Tuesday, January 4, 2011

Kamut Mulberry Muffins

Featured Ingredient: Mulberries and Kamut flour


Well, this will be last Muffin Tin Mania post for a few weeks as Tabi and I get ready to depart on Saturday for a self-supported cycling trip in the mountains of Thailand and Laos. So I thought I would go out in style and feature two really cool ingredients you may want to work into more of your baked goods.




















Most people know that silk worms love to nosh on the leaves of mulberry trees, but not a lot of North Americans have sunk their teeth into the delicious fruits they produce. You won’t find fresh mulberries here, but the dried ones are increasingly popping up in stores. Among their many nutritional highlights is a bonanza of vitamin C. With sniffle season in full-swing, you’ll want to make sure that you load up your diet with vitamin C rich edibles. Mulberries are also a surprising source of iron to keep energy levels up.

Each bite unleashes an amazing burst of sweetness – truly one of natures candies. I’ve seen dried mulberries at my local bulk shop but turn to the fine folks over at Navitus Naturals for a reliable source. Add them to baked good batters, oatmeal, pancakes and yogurt.















Khorasan wheat, which is most often sold under the brand KAMUT®, is an ancient Egyptian wheat and a great alternative to standard wheat flour. It is a heirloom wheat with a natural sweetness that contains a higher percentage of nutrients than today’s hybridized standard wheat. Though it contains gluten, some with wheat sensitivities have reported better tolerance to KAMUT® flour. It is also grown organically and never genetically modified to further up its health cachet.

You’ve probably seen KAMUT® pasta, which is truly one of the more delicious options out there, but look for the flour as well at well-stocked bakery and health food stores.

It tends to absorb more water during cooking, so make sure your batter is nice and moist. For this reason, I added the additional water in this recipe. You can peruse http://www.kamut.com/ to learn more.

I incorporated some pear mash to add natural sweetness and moisture allowing the highly spiced muffins to have less fat and added sweetener. You can also use pureed apples, if desired.

Try one or both of these unconventional items and let me know what your judgment is.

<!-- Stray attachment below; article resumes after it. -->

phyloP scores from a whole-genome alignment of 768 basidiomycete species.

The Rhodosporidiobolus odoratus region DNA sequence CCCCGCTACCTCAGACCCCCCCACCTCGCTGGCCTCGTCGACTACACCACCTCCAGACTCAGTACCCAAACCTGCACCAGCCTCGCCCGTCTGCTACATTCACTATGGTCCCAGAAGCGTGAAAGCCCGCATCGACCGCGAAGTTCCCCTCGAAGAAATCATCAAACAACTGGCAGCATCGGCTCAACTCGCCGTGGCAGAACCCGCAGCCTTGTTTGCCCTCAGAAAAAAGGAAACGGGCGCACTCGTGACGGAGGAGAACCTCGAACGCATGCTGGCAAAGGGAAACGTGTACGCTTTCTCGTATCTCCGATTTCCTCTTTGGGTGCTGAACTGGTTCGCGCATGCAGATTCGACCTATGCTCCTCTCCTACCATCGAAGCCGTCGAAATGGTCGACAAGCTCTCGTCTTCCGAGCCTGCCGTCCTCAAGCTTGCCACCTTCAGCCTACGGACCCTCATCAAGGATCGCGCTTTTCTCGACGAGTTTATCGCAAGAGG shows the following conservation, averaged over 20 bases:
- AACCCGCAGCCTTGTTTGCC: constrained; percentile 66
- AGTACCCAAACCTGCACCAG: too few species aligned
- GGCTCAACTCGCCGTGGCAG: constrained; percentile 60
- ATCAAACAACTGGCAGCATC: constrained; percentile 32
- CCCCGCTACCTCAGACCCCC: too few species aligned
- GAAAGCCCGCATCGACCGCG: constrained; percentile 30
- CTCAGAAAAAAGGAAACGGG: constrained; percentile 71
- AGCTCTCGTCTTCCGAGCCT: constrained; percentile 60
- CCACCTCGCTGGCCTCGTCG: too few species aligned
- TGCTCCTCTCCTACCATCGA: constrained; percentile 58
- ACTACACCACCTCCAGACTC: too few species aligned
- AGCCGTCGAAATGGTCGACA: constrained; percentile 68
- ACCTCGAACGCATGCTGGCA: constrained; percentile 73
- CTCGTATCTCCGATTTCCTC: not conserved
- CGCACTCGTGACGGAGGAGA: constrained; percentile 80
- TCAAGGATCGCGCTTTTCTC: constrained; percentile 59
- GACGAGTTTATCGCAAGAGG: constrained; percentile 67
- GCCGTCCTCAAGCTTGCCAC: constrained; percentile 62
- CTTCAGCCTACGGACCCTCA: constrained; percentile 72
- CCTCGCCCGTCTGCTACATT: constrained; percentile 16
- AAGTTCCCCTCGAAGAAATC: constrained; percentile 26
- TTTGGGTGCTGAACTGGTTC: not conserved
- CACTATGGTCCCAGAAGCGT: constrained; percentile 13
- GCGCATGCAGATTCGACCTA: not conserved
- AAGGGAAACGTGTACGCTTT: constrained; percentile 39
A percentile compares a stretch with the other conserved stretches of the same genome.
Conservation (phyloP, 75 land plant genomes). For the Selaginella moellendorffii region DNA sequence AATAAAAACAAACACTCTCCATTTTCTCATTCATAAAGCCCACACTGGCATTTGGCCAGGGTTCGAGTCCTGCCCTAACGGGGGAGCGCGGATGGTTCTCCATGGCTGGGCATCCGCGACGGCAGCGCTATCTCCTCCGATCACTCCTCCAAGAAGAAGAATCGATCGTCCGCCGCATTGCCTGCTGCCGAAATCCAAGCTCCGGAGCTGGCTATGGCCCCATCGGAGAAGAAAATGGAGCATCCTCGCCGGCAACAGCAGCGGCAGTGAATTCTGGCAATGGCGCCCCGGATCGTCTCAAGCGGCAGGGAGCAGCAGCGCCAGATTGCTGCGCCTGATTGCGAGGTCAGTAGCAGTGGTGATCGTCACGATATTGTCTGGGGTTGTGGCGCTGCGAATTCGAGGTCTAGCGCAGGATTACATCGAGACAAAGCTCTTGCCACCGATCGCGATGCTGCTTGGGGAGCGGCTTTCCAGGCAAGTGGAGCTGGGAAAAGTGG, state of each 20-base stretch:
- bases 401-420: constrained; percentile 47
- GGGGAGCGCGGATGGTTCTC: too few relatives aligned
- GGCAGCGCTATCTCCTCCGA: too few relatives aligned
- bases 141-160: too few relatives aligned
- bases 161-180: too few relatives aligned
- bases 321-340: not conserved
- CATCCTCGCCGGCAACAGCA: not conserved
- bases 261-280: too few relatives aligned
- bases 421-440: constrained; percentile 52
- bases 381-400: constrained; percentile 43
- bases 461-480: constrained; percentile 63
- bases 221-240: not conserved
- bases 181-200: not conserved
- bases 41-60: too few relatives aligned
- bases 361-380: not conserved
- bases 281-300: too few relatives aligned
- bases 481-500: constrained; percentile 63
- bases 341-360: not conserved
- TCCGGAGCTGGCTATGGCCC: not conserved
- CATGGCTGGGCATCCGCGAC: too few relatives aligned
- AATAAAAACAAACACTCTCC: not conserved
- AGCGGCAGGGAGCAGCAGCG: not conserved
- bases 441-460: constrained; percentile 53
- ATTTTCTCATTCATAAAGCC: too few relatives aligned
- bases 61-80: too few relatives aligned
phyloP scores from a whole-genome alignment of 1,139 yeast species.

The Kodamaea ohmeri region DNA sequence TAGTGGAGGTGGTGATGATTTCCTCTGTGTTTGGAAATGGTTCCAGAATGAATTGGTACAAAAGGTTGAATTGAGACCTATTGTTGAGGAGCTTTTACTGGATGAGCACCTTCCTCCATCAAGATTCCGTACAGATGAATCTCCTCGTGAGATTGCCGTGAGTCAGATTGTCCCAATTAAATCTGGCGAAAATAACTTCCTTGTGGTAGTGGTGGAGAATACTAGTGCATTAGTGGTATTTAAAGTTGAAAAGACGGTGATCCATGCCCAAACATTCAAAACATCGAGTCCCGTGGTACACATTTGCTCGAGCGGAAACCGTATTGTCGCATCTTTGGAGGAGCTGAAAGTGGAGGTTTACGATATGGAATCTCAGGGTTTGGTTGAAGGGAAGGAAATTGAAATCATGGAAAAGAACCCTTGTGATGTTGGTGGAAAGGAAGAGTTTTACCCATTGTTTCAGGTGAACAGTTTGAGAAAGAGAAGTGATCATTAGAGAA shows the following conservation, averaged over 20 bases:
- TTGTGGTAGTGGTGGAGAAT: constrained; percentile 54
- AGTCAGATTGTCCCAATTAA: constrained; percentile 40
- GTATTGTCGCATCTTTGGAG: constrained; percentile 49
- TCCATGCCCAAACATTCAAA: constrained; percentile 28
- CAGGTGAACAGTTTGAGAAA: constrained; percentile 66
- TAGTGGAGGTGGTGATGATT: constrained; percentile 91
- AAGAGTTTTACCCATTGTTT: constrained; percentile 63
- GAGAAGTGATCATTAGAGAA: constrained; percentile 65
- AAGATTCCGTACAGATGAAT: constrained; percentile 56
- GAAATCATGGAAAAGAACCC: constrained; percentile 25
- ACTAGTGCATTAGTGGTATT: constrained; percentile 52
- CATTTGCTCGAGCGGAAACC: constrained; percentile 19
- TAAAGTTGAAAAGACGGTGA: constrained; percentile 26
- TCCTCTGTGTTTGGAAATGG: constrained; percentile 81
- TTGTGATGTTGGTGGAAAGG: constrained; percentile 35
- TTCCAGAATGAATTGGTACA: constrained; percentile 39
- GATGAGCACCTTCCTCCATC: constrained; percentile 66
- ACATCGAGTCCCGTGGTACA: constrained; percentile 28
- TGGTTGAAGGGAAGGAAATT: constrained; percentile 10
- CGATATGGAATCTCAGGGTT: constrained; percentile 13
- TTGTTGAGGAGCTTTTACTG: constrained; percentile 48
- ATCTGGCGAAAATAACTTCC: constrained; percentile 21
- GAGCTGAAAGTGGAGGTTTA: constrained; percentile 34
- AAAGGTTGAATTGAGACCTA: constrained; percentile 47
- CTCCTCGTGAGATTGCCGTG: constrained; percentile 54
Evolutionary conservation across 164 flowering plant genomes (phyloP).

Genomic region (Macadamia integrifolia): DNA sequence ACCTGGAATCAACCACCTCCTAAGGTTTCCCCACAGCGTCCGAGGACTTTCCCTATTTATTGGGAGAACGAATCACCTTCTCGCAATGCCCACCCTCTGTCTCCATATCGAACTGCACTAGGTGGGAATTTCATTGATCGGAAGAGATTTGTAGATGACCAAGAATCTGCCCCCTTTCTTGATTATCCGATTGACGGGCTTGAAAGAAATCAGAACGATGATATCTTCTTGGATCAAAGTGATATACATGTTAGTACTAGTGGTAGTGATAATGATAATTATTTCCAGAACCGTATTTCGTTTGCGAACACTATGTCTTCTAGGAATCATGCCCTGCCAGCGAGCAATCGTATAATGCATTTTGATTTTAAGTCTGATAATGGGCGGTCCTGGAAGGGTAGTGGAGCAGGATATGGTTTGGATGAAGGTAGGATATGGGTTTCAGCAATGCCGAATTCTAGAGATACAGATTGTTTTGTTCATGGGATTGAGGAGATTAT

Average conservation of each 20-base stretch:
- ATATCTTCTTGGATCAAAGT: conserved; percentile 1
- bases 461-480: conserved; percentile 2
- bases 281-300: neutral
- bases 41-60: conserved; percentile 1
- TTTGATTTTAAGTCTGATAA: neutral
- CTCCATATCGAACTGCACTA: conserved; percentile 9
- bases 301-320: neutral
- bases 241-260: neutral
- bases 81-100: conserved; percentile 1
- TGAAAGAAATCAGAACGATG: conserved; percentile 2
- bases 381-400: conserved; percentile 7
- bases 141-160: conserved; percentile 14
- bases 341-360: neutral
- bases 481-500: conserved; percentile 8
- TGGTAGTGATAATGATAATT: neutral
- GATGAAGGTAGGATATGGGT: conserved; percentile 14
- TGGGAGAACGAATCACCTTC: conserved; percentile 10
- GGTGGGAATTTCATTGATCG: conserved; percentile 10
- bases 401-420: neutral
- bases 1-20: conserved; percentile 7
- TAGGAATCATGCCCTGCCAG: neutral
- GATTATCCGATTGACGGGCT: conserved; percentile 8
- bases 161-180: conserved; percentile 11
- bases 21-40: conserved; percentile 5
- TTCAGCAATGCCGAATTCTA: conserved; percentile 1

Kamut Mulberry Muffins













2 pears, peeled and diced

1 cup Kamut flour or other flour of choice

1 cup quick cooking rolled oats

2 tsp baking powder

1 tsp baking soda

1 tsp ginger powder

1/2 tsp cinnamon

1/4 tsp ground cloves

1/4 tsp nutmeg

1/4 tsp salt

2 large eggs

1/2 cup palm or other sugar of choice

1/3 cup vegetable oil

1/4 cup water

1 tsp vanilla extract

1 cup dried mulberries

In a small saucepan, cook pears until very moist. Mash pears with a fork or potato masher and set aside to cool.

Preheat oven to 350°F. In a large bowl, combine flour, oats, baking powder, baking soda, ginger, cinnamon, cloves, nutmeg and salt.

In a separate bowl, light beat eggs and combine with pear puree, sugar, vegetable oil, water and vanilla. Stir dry ingredients into wet and fold in 3/4 cup mulberries. Divide mixture among 12 muffin cups and top batter with remaining mulberries. Bake for 20 minutes or until a tester comes out clean. Let cool before unmolding.

4 comments:

  1. What an interesting muffin! I'll definitely have to be on the lookout for both of those ingredients! Have fun in Thailand and Laos!!

    ReplyDelete
  2. Hola Matt,
    These muffins sound awesome! I've worked with kamut in the past, usually blending it with other flours as it's quite heavy, but great for quick breads and rustic goods. I've had kamut sourdough bread before (from a Toronto farmer's market) and it was really good. I haven't tried mullberries yet - they sound like my kind of berry since they have vit C AND iron.

    Thanks for all the great info - and thanks for sharing. :)

    Have an amazing time on your trek!

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  3. Hello Matthew! Anyone who works for the betterment of human health and earth health is OK in my book, even if I don't always agree. I am CERTAINLY not perfect either. I don't have your email address so I hope you don't mind I write to you here. I read an article you wrote in the Vegetarian Times- "Stealth Health Foods". I enjoyed reading about every food you reported on except goat's milk. Goat's milk is obviously an animal food, which contains unhealthy ingredients for humans. It's intended only for the health of baby goats, not people. Animal foods have no place in a mag like Vegetarian Times. I also see you include the eggs of chickens in your recipes (intended to hatch baby birds). Bummer!
    I'm sure you're aware of many good books like Eat To Live or any of McDougall's books, and many others. To write about plant based diets/recipes is a wonderful influence. To include animal foods that have disease promoting qualities is just the opposite. It makes you appear that you are uninformed/uneducated.

    I have my own blog

    http://greg-foodforthought.blogspot.com/

    Sending good thoughts your way, Greg

    ReplyDelete
  4. Looks delicious. Would love for you to share your pictures with us over at foodepix.com.

    ReplyDelete

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